Local Rule 3.14 itself requires counsel to file an appearance form indicating, among other things, the name of the attorney filing the appearance and an indication of whether the attorney is a member of the bar or trial bar or admitted pursuant to General Rules 3.11 or 3.12. Rule 3.14(B) clearly states that "an appearance form shall be filed by every attorney," unless otherwise provided in the rules. Subsection (E) of Rule 3.14 specifies the penalties that are to apply for failing to file an appearance form:


If it is brought to the attention of the Clerk that an attorney who has filed documents and/or appeared in court has not filed the appearance form required by this Rule, the Clerk will notify the judge or magistrate before whom the proceedings are pending. An attorney who fails to file an appearance form where required to do so by this Rule will be found to be in contempt of this Court and may be fined an amount not to exceed fifty dollars ($50).


Local Rule 39, which requires an affidavit evidencing ethical conduct, also contains express language (in subsection (B)) dictating the penalty for a failure to comply: "Failure to meet these requirements shall bar the said attorney from the proceedings until this provision is complied with."


It is plain from this that neither Local Rule 3.14 nor Local Rule 39 authorized the draconian sanction of summary reversal of the client's case on the merits. Reversal is a far cry from a $50 fine, and the effect on Missbrenner himself of the summary reversal was dramatically different than the inconvenience he would have suffered from having to find another lawyer--the consequence of an uncured Rule 39 violation. We therefore turn to the other possible grounds for supporting the sanction on which Kovilic and the district court relied: Fed.R.Civ.P. 11, Local Rule 12(P), and the inherent power of the district court.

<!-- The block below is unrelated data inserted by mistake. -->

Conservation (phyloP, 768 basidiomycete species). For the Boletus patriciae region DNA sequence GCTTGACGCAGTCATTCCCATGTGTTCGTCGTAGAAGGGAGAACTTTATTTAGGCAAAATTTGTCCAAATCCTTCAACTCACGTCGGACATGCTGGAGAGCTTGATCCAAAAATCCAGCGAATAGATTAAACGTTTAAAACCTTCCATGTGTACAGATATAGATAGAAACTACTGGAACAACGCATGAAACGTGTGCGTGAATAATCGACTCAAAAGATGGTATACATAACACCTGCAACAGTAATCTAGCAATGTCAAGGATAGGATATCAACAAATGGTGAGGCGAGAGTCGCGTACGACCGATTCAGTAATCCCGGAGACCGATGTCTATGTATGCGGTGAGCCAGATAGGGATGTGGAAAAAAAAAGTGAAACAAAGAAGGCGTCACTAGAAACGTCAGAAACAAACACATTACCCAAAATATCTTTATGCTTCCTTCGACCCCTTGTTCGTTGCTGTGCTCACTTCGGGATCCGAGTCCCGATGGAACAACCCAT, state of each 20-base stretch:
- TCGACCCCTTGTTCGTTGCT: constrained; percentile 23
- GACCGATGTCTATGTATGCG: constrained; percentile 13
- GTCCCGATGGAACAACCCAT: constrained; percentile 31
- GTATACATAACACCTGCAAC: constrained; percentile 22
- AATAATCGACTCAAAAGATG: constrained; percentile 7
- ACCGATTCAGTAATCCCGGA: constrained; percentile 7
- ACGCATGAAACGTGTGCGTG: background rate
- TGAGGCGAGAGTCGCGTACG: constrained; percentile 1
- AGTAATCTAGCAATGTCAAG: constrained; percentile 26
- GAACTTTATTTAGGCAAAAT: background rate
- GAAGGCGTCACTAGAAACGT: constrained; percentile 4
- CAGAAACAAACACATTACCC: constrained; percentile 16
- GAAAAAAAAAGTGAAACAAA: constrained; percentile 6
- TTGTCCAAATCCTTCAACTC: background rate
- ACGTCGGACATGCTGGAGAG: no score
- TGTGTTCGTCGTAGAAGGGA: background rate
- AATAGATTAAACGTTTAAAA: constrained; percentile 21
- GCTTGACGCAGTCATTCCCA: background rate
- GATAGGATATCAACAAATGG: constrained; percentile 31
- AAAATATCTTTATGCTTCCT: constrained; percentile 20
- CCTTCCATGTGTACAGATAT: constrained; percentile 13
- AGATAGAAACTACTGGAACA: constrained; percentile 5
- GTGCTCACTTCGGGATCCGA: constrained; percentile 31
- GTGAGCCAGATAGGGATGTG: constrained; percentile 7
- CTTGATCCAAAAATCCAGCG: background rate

Rule 11 similarly does not fit the problem at hand. Rule 11(a) requires that attorneys sign all papers filed with the courts, but there is no allegation that Weissberg filed any unsigned papers. The problem instead was that he had not filed other documents with the court showing why he had a right to be the one signing those documents as an attorney. Furthermore, even if we regarded documents signed by an attorney who has not filed an appearance form and an affidavit as the equivalent of "unsigned" documents, Rule 11(a) provides only that the court may strike the unsigned document. We have held that documents should be struck only where the failure to sign severely prejudiced the opposing party. See United States v. Kasuboski, 834 F.2d 1345, 1348 (7th Cir.1987). Here, the district court made no finding that Kovilic was prejudiced by Weissberg's omissions. As a member of the bar, Weissberg's signature was sufficient to bind him to the representations required by Rule 11(a) whether or not he had filed a formal appearance form. Thus, neither the text of Rule 11(a) nor its underlying purpose indicate that it provides a legal basis for a summary reversal of the client's case as a sanction for a violation under these circumstances. Furthermore, even though Rule 11(a) might have provided some support for the part of the order striking Missbrenner's brief, in the absence of findings on prejudice to Kovilic that aspect of the order cannot stand either.